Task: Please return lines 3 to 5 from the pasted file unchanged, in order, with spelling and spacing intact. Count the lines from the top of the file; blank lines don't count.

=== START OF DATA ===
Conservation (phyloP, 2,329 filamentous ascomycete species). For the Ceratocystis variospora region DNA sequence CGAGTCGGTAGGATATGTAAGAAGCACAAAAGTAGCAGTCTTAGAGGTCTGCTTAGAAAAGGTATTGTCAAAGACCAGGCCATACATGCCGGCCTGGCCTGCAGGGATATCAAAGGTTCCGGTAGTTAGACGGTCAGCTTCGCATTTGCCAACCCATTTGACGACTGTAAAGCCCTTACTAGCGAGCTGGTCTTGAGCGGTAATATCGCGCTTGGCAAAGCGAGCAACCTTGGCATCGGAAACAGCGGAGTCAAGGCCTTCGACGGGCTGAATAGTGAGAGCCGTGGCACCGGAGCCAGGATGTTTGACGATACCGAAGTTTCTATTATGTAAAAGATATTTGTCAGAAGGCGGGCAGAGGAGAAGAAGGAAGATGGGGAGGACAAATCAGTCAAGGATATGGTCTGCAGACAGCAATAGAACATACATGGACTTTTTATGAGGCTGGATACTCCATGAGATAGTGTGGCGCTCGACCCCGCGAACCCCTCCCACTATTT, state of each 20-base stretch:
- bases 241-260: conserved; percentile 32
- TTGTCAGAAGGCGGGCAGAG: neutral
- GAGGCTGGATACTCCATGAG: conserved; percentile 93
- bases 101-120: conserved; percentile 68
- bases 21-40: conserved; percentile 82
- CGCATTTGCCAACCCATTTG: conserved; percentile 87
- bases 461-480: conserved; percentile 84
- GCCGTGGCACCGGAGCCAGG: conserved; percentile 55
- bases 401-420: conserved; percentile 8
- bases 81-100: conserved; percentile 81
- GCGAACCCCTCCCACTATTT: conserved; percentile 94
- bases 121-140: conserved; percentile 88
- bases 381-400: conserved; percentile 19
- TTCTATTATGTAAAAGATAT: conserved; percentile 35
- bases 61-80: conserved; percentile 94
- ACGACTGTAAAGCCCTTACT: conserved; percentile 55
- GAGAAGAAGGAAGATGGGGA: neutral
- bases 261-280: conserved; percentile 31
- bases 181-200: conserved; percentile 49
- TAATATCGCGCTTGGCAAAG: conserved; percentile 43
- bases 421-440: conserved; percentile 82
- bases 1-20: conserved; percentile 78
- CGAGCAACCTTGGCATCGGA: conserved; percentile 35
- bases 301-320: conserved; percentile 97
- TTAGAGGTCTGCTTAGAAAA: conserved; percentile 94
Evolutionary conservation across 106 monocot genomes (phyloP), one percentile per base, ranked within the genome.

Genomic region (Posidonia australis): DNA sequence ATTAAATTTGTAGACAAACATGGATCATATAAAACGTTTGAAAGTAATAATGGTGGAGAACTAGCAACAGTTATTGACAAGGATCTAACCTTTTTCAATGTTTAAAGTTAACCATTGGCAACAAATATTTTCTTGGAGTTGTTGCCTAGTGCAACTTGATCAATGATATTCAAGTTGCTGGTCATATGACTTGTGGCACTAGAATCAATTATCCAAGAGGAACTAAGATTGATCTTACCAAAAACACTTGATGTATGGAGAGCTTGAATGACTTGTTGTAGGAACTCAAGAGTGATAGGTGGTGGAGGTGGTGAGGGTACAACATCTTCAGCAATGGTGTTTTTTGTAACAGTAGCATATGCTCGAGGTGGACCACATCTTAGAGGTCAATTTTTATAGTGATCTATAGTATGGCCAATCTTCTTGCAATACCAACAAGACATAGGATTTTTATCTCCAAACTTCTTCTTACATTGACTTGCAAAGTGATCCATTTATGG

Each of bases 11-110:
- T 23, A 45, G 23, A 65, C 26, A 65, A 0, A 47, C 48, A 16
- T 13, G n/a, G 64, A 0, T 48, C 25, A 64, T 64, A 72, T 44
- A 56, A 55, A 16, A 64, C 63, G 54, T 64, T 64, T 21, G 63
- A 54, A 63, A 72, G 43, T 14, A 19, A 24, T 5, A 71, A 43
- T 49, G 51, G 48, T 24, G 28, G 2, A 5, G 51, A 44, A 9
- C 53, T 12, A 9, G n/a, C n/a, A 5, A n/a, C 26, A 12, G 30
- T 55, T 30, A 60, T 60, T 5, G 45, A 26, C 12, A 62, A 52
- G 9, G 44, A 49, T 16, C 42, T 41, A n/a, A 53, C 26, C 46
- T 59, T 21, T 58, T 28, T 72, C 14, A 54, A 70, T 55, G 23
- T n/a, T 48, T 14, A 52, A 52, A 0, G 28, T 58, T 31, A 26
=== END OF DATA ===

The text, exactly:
- TTGTCAGAAGGCGGGCAGAG: neutral
- GAGGCTGGATACTCCATGAG: conserved; percentile 93
- bases 101-120: conserved; percentile 68